At the risk of not being "taken seriously" I train my dogs for fun and only enter the occasional trial for the same reason. If in fact Derbies are commonly expected to over face the pups without professional training, it looses all appeal for me.
 

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Just go run a derby & stop playing the what if/whoa is me game. Enjoy the experience & stop complaining about it before you ever do it. Sheesh.
 

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Didn't mean to scare you, just few things I saw that might be helpfull for you to train for, generally its a wide open doubles, one on the left and one on the right :)
 

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I don't see many birds tight to a flyer in the derby, but I suppose it happens. I think that part is a little overstated. Ask yourself 3 questions:
1) Does my dog get in the water on both short corner type entries and longer entries the first time without any intervention, and does the dog generally stay straight in the water once he enters?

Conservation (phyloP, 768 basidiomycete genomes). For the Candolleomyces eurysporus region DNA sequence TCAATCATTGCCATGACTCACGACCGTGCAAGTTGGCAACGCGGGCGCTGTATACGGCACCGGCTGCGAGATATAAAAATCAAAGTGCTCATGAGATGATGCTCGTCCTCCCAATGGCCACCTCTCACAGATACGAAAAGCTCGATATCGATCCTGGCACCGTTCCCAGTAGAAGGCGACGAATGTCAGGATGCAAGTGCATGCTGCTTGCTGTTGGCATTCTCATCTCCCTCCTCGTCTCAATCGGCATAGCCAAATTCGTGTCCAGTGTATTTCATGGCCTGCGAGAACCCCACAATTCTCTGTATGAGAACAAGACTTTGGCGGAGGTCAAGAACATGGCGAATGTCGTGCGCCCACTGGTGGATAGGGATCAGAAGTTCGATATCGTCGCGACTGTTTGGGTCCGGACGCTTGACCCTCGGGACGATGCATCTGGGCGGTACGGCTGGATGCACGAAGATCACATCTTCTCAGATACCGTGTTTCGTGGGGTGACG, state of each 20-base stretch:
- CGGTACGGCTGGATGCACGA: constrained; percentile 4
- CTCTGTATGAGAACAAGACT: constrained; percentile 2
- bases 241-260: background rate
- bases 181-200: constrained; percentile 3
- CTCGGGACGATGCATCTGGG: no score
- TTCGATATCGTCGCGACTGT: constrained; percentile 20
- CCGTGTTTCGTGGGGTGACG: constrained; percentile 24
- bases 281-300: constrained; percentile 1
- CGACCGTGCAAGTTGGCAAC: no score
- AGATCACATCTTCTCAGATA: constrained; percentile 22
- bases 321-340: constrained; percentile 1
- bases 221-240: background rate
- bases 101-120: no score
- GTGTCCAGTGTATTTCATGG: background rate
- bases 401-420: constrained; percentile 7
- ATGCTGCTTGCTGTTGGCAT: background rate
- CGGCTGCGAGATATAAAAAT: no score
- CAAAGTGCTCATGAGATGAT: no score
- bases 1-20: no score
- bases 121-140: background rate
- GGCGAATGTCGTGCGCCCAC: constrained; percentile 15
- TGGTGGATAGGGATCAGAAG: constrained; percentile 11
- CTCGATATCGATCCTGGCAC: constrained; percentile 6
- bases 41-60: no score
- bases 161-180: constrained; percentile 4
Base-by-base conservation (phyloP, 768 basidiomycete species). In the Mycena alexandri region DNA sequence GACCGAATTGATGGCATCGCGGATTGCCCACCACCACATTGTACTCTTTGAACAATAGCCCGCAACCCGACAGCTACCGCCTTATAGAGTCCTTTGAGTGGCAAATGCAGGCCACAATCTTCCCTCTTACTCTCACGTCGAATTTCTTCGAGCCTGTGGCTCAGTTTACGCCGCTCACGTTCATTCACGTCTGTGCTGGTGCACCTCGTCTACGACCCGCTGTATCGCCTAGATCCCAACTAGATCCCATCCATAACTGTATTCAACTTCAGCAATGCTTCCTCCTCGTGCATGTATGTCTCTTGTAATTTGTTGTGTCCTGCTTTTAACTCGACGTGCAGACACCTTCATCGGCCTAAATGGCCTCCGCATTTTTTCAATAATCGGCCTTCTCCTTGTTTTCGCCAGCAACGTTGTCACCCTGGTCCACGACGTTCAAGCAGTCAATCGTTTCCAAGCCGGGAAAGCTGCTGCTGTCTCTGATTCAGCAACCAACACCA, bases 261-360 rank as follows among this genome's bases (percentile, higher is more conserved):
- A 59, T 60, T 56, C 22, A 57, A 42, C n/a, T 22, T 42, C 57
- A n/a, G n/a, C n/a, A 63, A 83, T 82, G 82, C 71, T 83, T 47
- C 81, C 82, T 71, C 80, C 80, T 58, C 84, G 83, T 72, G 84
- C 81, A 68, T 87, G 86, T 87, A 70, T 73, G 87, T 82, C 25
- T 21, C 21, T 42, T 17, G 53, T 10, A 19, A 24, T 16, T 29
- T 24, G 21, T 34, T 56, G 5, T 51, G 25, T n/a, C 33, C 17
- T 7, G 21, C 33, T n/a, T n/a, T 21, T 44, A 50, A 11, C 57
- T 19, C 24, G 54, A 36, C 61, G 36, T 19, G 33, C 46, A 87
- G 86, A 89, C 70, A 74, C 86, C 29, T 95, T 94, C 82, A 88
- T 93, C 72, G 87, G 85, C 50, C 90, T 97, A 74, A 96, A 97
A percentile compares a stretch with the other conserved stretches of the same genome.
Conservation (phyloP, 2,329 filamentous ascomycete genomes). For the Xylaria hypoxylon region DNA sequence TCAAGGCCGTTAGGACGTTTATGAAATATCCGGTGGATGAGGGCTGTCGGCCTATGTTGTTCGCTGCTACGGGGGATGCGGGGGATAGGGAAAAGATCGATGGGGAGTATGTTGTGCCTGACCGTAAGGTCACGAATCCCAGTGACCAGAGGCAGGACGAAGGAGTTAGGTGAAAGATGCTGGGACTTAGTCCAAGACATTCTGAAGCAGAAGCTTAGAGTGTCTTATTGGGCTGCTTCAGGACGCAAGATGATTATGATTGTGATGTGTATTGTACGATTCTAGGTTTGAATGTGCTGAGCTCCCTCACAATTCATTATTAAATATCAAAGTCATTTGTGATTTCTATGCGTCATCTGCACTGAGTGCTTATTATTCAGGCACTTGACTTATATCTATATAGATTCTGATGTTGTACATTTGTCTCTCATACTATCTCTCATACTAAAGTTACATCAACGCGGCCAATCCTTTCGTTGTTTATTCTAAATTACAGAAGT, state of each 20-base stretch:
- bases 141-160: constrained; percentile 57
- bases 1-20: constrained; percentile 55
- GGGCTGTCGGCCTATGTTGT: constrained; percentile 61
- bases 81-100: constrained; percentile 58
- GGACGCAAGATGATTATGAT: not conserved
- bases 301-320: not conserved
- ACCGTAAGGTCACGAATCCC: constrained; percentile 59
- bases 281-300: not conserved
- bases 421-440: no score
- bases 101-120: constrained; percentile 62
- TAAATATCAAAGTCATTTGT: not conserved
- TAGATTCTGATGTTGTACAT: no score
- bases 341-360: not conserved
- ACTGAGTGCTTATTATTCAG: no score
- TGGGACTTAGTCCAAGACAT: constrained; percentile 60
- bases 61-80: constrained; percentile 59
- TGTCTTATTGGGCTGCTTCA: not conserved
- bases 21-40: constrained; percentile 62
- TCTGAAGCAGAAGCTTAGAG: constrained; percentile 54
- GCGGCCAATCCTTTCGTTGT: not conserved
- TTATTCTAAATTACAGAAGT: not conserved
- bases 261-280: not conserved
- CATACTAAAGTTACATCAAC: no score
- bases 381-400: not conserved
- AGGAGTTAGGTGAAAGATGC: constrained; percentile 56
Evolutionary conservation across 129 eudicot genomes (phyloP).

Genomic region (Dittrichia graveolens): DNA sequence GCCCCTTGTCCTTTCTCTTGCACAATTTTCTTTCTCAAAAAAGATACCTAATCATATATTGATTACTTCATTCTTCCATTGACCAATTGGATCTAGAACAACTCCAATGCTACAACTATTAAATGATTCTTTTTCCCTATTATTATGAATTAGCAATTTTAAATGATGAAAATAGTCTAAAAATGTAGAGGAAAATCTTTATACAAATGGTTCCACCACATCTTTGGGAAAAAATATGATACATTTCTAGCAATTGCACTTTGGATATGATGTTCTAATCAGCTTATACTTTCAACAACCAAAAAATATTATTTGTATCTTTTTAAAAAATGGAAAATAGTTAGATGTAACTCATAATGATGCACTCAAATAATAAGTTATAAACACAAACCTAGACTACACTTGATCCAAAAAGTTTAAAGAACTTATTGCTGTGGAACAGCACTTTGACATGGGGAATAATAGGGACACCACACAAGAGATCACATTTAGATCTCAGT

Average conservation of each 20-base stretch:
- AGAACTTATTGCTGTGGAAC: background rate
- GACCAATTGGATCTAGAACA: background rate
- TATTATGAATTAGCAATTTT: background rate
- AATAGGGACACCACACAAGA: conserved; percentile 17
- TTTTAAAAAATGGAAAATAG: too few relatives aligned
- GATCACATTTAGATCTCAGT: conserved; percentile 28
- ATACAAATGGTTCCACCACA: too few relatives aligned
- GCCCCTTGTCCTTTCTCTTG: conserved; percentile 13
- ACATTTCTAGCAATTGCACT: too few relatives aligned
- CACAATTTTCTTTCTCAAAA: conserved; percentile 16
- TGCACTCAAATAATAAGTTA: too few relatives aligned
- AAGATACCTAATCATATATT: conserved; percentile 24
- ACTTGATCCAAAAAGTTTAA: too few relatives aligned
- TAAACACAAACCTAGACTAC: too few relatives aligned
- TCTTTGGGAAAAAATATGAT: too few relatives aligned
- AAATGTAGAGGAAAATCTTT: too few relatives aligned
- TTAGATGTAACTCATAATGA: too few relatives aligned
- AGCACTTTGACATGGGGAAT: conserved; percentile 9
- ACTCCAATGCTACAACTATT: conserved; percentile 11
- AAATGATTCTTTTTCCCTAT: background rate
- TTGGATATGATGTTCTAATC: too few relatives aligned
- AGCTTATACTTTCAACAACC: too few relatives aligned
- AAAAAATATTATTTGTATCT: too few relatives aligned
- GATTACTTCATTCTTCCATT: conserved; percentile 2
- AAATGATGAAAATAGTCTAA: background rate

2) Am I regularly correcting for line manners or issues getting to the line?
3) When faced with factors like wind, terrain, etc., does my dog regularly end up behind the gun?

If your dog fails those questions, it probably won't be competitive in the derby. It might finish some, but won't be in play for any placements.
 

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Discussion Starter · #12 · (Edited)
I don't see many birds tight to a flyer in the derby, but I suppose it happens. I think that part is a little overstated. Ask yourself 3 questions:
1) Does my dog get in the water on both short corner type entries and longer entries the first time without any intervention, and does the dog generally stay straight in the water once he enters?
2) Am I regularly correcting for line manners or issues getting to the line?